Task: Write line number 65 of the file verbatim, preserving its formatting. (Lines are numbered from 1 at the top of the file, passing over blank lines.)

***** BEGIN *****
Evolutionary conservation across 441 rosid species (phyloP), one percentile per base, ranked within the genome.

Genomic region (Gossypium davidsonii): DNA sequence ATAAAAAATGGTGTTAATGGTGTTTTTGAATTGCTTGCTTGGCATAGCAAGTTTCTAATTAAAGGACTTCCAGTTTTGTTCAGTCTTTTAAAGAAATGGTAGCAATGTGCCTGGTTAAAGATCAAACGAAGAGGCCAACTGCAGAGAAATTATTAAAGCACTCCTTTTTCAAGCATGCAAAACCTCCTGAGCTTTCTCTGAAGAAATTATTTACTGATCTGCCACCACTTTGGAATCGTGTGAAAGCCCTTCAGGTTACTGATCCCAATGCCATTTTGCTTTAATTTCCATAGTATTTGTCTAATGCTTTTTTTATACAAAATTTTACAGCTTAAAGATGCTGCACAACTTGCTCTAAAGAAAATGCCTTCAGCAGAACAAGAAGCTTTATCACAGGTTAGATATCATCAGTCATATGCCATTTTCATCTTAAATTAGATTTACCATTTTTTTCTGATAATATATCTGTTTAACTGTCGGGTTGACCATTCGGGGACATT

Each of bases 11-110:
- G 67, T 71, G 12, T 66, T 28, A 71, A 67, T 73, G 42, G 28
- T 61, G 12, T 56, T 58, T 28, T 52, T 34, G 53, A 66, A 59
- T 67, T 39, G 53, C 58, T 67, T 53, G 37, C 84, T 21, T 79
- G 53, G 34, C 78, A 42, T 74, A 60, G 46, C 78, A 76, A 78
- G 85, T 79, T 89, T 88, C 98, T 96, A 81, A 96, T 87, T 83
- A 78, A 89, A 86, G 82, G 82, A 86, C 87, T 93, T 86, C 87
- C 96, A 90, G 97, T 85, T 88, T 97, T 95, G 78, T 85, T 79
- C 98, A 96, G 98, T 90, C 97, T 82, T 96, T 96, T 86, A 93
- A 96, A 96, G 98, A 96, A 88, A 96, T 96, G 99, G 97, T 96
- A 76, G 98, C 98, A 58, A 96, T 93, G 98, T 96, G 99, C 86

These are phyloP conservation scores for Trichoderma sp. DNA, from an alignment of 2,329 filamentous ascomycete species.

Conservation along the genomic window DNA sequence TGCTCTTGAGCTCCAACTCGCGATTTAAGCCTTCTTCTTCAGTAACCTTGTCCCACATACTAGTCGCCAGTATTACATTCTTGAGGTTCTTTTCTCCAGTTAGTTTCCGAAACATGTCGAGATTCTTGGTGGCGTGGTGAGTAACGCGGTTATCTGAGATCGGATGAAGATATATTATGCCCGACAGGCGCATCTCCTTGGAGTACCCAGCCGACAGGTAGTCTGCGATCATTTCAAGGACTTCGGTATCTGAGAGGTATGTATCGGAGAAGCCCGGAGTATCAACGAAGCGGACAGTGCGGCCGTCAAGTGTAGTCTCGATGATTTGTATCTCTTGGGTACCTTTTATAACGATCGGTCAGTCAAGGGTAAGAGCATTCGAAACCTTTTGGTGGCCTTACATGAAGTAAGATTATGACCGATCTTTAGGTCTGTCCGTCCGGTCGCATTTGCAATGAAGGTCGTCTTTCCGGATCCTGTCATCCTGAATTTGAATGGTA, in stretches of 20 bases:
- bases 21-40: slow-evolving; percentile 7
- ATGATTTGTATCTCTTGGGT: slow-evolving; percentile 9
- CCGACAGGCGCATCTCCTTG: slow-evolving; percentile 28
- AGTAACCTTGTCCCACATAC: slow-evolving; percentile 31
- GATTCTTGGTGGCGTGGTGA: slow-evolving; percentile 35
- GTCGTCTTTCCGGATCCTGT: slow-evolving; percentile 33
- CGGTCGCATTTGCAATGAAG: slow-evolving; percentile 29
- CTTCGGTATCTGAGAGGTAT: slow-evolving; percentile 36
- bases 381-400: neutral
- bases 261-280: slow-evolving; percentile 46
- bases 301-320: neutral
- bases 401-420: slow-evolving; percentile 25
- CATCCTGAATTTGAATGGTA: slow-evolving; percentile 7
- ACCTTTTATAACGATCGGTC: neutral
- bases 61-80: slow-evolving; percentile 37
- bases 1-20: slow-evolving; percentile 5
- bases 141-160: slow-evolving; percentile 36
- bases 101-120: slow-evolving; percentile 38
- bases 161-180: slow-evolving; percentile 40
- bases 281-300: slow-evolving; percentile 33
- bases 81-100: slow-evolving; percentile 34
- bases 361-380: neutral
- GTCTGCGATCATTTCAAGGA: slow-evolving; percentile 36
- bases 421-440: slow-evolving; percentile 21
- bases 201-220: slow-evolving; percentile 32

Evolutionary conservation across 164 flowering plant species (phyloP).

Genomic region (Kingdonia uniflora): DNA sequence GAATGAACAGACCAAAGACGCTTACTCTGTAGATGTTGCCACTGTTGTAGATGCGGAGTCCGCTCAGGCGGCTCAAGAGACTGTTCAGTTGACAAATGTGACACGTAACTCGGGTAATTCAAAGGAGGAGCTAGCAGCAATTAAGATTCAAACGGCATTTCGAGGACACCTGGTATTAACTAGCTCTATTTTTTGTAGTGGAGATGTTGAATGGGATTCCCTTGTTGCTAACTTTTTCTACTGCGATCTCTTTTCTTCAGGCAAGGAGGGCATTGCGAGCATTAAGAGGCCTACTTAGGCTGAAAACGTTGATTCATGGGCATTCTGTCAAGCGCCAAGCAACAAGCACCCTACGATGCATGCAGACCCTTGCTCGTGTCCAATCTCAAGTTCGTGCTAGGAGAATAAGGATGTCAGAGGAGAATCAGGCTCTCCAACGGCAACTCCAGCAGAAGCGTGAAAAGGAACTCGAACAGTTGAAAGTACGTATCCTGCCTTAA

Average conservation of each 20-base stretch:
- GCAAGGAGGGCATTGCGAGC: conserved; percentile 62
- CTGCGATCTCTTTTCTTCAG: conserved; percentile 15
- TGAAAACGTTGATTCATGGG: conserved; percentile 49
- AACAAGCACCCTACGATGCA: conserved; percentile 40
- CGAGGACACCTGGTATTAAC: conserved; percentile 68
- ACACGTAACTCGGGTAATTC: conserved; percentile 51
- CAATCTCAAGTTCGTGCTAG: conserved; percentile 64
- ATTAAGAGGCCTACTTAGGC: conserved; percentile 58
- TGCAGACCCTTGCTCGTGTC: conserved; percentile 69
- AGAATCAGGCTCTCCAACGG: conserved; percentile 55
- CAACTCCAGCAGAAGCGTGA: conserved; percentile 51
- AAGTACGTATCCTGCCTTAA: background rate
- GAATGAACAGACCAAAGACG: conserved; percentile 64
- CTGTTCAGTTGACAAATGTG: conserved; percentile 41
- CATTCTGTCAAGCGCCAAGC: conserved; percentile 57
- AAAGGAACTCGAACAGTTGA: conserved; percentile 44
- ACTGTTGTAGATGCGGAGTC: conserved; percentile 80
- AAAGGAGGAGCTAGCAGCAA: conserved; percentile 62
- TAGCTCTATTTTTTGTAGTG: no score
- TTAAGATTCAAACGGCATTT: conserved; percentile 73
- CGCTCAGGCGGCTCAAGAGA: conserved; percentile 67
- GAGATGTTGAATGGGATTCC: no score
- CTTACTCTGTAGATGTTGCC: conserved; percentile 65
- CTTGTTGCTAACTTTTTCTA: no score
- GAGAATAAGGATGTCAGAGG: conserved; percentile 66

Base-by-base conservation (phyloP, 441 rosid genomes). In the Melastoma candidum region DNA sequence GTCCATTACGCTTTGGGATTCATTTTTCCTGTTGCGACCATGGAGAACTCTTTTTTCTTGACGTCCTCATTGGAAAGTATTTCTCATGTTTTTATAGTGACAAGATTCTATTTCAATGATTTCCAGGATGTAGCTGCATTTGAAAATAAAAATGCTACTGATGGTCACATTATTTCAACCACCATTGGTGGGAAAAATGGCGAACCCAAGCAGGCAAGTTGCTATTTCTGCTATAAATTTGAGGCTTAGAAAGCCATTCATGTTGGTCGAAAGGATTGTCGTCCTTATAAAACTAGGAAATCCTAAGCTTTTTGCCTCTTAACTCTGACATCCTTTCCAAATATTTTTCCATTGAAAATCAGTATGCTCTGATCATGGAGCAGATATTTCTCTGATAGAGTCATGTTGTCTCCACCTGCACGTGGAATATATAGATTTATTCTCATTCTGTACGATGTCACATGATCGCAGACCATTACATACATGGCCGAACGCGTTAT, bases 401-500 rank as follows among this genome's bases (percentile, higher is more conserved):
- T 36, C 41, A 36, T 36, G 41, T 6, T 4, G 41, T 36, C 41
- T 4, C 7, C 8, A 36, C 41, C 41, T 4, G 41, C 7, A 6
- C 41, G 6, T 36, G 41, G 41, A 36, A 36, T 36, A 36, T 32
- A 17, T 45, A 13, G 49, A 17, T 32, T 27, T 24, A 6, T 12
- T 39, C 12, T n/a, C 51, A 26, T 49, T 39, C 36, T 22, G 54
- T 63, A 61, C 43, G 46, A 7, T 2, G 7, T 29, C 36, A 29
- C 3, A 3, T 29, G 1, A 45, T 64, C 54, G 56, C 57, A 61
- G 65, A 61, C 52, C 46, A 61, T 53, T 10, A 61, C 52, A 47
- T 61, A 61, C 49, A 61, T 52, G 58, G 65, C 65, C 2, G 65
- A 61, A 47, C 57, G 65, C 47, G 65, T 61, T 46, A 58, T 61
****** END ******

- GAGATGTTGAATGGGATTCC: no score